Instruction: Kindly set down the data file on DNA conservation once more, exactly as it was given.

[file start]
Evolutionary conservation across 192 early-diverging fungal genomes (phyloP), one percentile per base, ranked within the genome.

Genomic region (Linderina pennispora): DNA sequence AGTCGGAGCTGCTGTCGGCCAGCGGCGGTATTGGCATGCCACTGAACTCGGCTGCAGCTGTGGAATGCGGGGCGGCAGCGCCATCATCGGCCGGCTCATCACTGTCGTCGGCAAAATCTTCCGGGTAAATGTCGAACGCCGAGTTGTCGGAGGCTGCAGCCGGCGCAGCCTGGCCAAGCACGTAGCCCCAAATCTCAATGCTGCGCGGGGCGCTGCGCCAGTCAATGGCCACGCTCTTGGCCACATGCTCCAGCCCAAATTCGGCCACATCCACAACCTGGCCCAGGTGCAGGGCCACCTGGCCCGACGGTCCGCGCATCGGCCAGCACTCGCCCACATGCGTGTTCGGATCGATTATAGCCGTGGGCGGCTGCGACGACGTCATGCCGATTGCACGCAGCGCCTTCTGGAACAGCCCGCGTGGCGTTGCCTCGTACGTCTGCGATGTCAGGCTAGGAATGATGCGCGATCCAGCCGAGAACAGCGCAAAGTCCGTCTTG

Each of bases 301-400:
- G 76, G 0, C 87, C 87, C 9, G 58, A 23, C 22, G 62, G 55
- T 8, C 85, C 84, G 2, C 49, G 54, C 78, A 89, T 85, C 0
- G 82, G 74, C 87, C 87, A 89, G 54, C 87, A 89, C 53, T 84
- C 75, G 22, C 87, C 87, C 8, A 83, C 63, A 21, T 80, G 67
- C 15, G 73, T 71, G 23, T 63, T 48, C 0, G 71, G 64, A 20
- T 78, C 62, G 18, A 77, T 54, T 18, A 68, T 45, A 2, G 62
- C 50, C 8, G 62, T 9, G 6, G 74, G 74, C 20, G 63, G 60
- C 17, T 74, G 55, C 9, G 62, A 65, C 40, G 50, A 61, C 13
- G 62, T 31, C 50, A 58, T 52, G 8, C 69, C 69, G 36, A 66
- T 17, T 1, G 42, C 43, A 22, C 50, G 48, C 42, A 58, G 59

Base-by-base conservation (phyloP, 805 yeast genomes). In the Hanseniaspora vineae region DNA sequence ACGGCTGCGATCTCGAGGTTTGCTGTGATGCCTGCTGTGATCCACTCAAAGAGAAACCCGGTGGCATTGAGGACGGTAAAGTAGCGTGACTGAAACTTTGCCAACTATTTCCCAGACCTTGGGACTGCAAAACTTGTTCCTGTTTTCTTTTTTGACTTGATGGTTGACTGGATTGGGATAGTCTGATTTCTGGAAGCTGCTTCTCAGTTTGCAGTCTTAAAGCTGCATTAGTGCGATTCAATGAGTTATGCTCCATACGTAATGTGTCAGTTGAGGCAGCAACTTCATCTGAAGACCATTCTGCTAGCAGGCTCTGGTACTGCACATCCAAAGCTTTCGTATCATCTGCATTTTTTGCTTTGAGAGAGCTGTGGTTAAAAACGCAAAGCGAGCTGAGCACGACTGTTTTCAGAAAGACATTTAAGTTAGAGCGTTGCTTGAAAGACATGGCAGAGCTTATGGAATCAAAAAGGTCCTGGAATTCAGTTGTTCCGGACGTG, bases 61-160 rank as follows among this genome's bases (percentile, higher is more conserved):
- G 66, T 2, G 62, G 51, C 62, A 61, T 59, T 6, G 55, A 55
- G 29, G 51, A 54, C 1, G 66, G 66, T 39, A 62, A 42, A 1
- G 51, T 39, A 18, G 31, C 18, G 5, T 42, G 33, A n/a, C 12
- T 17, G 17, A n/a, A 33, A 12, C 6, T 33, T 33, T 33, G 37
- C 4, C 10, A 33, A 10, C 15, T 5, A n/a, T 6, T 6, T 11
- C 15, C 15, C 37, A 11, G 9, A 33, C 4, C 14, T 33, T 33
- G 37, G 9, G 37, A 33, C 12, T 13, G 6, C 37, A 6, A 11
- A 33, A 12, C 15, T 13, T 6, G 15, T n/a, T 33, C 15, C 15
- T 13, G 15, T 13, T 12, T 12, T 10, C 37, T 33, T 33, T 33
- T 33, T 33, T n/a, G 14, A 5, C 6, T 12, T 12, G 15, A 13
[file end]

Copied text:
Evolutionary conservation across 192 early-diverging fungal genomes (phyloP), one percentile per base, ranked within the genome.

Genomic region (Linderina pennispora): DNA sequence AGTCGGAGCTGCTGTCGGCCAGCGGCGGTATTGGCATGCCACTGAACTCGGCTGCAGCTGTGGAATGCGGGGCGGCAGCGCCATCATCGGCCGGCTCATCACTGTCGTCGGCAAAATCTTCCGGGTAAATGTCGAACGCCGAGTTGTCGGAGGCTGCAGCCGGCGCAGCCTGGCCAAGCACGTAGCCCCAAATCTCAATGCTGCGCGGGGCGCTGCGCCAGTCAATGGCCACGCTCTTGGCCACATGCTCCAGCCCAAATTCGGCCACATCCACAACCTGGCCCAGGTGCAGGGCCACCTGGCCCGACGGTCCGCGCATCGGCCAGCACTCGCCCACATGCGTGTTCGGATCGATTATAGCCGTGGGCGGCTGCGACGACGTCATGCCGATTGCACGCAGCGCCTTCTGGAACAGCCCGCGTGGCGTTGCCTCGTACGTCTGCGATGTCAGGCTAGGAATGATGCGCGATCCAGCCGAGAACAGCGCAAAGTCCGTCTTG

Each of bases 301-400:
- G 76, G 0, C 87, C 87, C 9, G 58, A 23, C 22, G 62, G 55
- T 8, C 85, C 84, G 2, C 49, G 54, C 78, A 89, T 85, C 0
- G 82, G 74, C 87, C 87, A 89, G 54, C 87, A 89, C 53, T 84
- C 75, G 22, C 87, C 87, C 8, A 83, C 63, A 21, T 80, G 67
- C 15, G 73, T 71, G 23, T 63, T 48, C 0, G 71, G 64, A 20
- T 78, C 62, G 18, A 77, T 54, T 18, A 68, T 45, A 2, G 62
- C 50, C 8, G 62, T 9, G 6, G 74, G 74, C 20, G 63, G 60
- C 17, T 74, G 55, C 9, G 62, A 65, C 40, G 50, A 61, C 13
- G 62, T 31, C 50, A 58, T 52, G 8, C 69, C 69, G 36, A 66
- T 17, T 1, G 42, C 43, A 22, C 50, G 48, C 42, A 58, G 59

Base-by-base conservation (phyloP, 805 yeast genomes). In the Hanseniaspora vineae region DNA sequence ACGGCTGCGATCTCGAGGTTTGCTGTGATGCCTGCTGTGATCCACTCAAAGAGAAACCCGGTGGCATTGAGGACGGTAAAGTAGCGTGACTGAAACTTTGCCAACTATTTCCCAGACCTTGGGACTGCAAAACTTGTTCCTGTTTTCTTTTTTGACTTGATGGTTGACTGGATTGGGATAGTCTGATTTCTGGAAGCTGCTTCTCAGTTTGCAGTCTTAAAGCTGCATTAGTGCGATTCAATGAGTTATGCTCCATACGTAATGTGTCAGTTGAGGCAGCAACTTCATCTGAAGACCATTCTGCTAGCAGGCTCTGGTACTGCACATCCAAAGCTTTCGTATCATCTGCATTTTTTGCTTTGAGAGAGCTGTGGTTAAAAACGCAAAGCGAGCTGAGCACGACTGTTTTCAGAAAGACATTTAAGTTAGAGCGTTGCTTGAAAGACATGGCAGAGCTTATGGAATCAAAAAGGTCCTGGAATTCAGTTGTTCCGGACGTG, bases 61-160 rank as follows among this genome's bases (percentile, higher is more conserved):
- G 66, T 2, G 62, G 51, C 62, A 61, T 59, T 6, G 55, A 55
- G 29, G 51, A 54, C 1, G 66, G 66, T 39, A 62, A 42, A 1
- G 51, T 39, A 18, G 31, C 18, G 5, T 42, G 33, A n/a, C 12
- T 17, G 17, A n/a, A 33, A 12, C 6, T 33, T 33, T 33, G 37
- C 4, C 10, A 33, A 10, C 15, T 5, A n/a, T 6, T 6, T 11
- C 15, C 15, C 37, A 11, G 9, A 33, C 4, C 14, T 33, T 33
- G 37, G 9, G 37, A 33, C 12, T 13, G 6, C 37, A 6, A 11
- A 33, A 12, C 15, T 13, T 6, G 15, T n/a, T 33, C 15, C 15
- T 13, G 15, T 13, T 12, T 12, T 10, C 37, T 33, T 33, T 33
- T 33, T 33, T n/a, G 14, A 5, C 6, T 12, T 12, G 15, A 13